Excessive insurance premiums are killing small businesses

By Bruce Billson
Updated March 4 2024 - 2:36pm, first published 5:30am

Finding adequate insurance cover at commercially viable terms is fast becoming a wicked challenge for small and family businesses.

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There have been countless examples of small businesses closing down because they either can't get the insurance they need, or when it is available, they can't afford the prohibitively ridiculous premiums on offer, which in some cases have risen by 200 or 300 per cent.

Eye-watering excesses and a growing list of exclusions often accompany 'take it or leave it' insurance products that in some case undermine the business's ability to operate with any hope of being viable.

We saw this recently with a play centre that was told it would only get insurance at a very expensive price with behemoth excesses if it ditched its ninja obstacle course - its biggest earner. Despite having no claims, a well-developed risk management system, active supervision and monitoring and the help of an experienced broker, there was no insurer 'appetite' to cover this activity. The business was forced to close and the jobs, service to the community and resulting economic activity were lost.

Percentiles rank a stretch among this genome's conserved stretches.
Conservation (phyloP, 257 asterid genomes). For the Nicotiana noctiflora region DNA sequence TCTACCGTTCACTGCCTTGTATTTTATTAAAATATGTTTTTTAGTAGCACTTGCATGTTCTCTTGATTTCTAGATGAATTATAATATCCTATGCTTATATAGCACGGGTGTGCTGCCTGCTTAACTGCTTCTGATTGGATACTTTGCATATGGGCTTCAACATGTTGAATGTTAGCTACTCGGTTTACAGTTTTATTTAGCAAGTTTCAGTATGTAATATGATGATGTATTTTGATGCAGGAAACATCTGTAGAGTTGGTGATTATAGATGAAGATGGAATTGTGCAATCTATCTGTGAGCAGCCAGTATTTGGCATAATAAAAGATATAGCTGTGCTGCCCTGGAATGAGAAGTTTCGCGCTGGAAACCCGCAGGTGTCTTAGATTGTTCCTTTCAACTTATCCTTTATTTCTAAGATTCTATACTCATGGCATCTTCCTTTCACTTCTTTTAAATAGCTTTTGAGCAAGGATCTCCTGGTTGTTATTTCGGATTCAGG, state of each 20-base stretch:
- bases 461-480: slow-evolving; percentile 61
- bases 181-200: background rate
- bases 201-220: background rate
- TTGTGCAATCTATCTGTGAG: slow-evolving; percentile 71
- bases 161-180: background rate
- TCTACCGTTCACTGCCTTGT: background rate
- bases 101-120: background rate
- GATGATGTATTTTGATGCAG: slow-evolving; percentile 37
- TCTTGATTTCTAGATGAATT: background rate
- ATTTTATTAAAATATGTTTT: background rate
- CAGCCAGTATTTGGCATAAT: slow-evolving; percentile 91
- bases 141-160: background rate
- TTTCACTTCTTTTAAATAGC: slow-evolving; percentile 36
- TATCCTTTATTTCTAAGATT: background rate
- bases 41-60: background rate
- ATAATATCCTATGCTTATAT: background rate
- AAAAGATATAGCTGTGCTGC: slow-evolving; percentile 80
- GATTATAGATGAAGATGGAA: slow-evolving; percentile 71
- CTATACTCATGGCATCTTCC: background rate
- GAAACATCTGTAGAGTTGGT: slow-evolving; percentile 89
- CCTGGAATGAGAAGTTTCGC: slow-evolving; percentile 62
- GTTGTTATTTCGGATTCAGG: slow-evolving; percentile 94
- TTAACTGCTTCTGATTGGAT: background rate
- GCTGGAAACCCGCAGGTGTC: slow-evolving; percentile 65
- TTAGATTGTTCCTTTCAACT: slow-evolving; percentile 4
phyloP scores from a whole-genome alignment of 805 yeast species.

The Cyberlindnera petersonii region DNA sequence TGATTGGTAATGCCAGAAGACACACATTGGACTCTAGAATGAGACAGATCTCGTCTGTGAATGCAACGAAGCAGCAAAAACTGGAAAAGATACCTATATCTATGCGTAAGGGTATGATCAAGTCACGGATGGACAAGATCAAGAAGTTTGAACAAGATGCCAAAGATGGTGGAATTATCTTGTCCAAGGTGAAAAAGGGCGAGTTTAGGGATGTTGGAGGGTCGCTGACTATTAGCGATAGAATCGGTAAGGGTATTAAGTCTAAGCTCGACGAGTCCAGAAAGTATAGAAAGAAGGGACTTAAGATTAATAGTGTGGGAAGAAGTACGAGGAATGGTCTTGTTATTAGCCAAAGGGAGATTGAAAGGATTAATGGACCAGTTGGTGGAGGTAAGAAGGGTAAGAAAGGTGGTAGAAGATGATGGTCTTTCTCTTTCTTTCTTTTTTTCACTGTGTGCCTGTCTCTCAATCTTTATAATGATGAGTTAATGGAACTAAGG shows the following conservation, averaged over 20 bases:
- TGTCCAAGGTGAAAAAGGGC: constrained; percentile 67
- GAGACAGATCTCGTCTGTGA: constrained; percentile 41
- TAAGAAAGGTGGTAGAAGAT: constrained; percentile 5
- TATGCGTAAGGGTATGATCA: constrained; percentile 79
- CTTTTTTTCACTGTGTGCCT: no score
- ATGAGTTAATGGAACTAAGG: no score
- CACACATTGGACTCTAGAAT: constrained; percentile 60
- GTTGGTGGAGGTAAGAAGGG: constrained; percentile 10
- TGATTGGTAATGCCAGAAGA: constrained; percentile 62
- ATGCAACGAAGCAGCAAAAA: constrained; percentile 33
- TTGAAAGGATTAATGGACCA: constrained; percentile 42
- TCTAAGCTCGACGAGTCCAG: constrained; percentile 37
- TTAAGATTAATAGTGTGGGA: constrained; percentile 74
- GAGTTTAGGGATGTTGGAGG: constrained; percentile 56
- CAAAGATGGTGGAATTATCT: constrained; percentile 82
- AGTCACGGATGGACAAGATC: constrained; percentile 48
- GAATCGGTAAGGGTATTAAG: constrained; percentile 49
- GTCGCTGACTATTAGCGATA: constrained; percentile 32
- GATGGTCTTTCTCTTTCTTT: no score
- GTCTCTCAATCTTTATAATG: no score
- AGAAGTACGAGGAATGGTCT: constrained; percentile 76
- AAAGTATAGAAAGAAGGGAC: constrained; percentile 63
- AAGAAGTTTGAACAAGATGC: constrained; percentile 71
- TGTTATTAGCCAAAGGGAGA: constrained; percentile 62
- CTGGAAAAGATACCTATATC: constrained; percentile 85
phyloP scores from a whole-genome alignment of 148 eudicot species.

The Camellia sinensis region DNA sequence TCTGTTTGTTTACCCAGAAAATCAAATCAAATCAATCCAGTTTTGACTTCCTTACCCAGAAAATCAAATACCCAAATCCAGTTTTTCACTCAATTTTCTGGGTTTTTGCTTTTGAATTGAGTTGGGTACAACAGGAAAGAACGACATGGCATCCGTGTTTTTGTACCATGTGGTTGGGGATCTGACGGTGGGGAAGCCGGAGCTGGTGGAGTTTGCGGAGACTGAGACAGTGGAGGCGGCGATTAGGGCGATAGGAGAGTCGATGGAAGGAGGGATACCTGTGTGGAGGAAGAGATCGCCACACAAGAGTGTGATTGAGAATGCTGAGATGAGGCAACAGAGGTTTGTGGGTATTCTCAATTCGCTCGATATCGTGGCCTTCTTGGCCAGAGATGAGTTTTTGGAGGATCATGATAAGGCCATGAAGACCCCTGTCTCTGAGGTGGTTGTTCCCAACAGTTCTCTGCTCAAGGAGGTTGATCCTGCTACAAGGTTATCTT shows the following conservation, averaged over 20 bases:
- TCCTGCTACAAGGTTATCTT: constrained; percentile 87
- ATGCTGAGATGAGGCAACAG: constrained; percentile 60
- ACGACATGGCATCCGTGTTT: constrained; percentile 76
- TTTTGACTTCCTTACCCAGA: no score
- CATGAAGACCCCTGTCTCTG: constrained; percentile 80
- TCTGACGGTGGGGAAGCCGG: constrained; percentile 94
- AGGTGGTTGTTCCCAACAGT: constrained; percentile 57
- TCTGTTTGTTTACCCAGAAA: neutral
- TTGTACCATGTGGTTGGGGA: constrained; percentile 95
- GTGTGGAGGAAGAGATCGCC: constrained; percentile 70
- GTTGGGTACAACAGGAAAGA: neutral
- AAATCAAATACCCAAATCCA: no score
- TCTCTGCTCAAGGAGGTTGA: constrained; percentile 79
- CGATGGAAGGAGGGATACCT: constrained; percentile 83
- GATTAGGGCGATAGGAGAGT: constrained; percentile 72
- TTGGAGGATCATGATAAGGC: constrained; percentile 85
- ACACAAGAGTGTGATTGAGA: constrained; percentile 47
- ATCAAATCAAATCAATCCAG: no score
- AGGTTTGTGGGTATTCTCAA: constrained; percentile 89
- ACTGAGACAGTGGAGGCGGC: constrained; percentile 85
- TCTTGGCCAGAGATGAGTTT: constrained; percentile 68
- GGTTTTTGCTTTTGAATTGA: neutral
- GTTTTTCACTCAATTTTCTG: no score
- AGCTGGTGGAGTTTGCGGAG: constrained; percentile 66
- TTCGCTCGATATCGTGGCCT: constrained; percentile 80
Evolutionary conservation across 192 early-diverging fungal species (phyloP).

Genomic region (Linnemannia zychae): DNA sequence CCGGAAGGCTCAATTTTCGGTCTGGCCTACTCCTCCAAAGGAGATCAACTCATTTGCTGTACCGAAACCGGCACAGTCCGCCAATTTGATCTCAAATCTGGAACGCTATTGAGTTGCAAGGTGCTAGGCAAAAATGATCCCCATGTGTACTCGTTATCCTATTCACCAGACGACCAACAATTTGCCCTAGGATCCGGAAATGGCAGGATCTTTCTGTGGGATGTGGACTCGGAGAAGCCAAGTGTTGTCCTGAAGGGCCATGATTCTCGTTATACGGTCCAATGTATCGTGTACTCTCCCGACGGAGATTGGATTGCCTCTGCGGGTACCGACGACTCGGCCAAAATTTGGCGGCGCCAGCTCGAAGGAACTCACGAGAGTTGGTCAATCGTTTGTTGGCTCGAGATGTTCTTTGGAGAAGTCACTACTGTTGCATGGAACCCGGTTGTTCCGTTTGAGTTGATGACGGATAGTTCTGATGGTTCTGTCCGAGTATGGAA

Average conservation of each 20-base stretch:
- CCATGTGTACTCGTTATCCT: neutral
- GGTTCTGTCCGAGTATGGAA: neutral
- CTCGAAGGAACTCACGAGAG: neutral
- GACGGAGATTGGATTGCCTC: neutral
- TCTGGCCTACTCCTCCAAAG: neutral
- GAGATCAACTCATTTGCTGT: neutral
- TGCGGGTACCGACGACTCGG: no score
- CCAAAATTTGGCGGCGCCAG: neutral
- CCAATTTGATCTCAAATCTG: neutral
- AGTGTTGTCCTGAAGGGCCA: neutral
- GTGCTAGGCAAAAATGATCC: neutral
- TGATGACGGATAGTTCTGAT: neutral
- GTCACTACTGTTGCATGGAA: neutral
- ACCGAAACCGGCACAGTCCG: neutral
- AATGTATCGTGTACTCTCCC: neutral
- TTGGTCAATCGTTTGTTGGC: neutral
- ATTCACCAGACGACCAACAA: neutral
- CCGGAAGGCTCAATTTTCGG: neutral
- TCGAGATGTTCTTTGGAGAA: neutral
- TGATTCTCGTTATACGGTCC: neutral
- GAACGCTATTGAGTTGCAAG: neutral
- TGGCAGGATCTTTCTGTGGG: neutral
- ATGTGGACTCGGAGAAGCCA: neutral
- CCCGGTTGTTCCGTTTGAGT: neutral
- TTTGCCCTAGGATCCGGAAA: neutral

Unlike households who - for many reasons - might choose to be uninsured or underinsured and have options about the level and nature of the risk protection policies they subscribe to, a small business must have insurance covering areas such as public liability.

If a small business isn't insured, it cannot engage in trade and commerce.

Live entertainment and music venues have been heavily affected by the lack of suitable insurance cover to continue what they have been doing for decades. While small professional services firms face skyrocketing insurance costs despite making no claims.

Insurance premiums are a nightmare for businesses like play centres. Picture Shutterstock
Insurance premiums are a nightmare for businesses like play centres. Picture Shutterstock

In sectors, such as amusement, leisure and recreation, the insurance crisis is so dire we were asked to look at an alternative model, known as a Discretionary Mutual Fund.

Our initial report called The Show Must Go On and subsequent further research and reports backed the creation of a DMF to prevent forced business closures, job losses and a reduction in activity that is important to livelihoods and communities, particularly in regional Australia.

Crucially, a DMF would be able to impose conditions of entry standards for members and enforce strong risk-management culture and procedures, reducing the likelihood of accidents.

Two years on, it is disappointing our major recommendations, including initial government support to set up a DMF, have not been embraced.

Over summer we've seen floods, storms and bushfires devastate some small businesses. The insurance sector can do more to be clear about what is and is not covered when a disaster hits a small business. Despite the reassuring advertising, complaints to regulators about claims being denied and a lack of responsiveness by insurers remain high.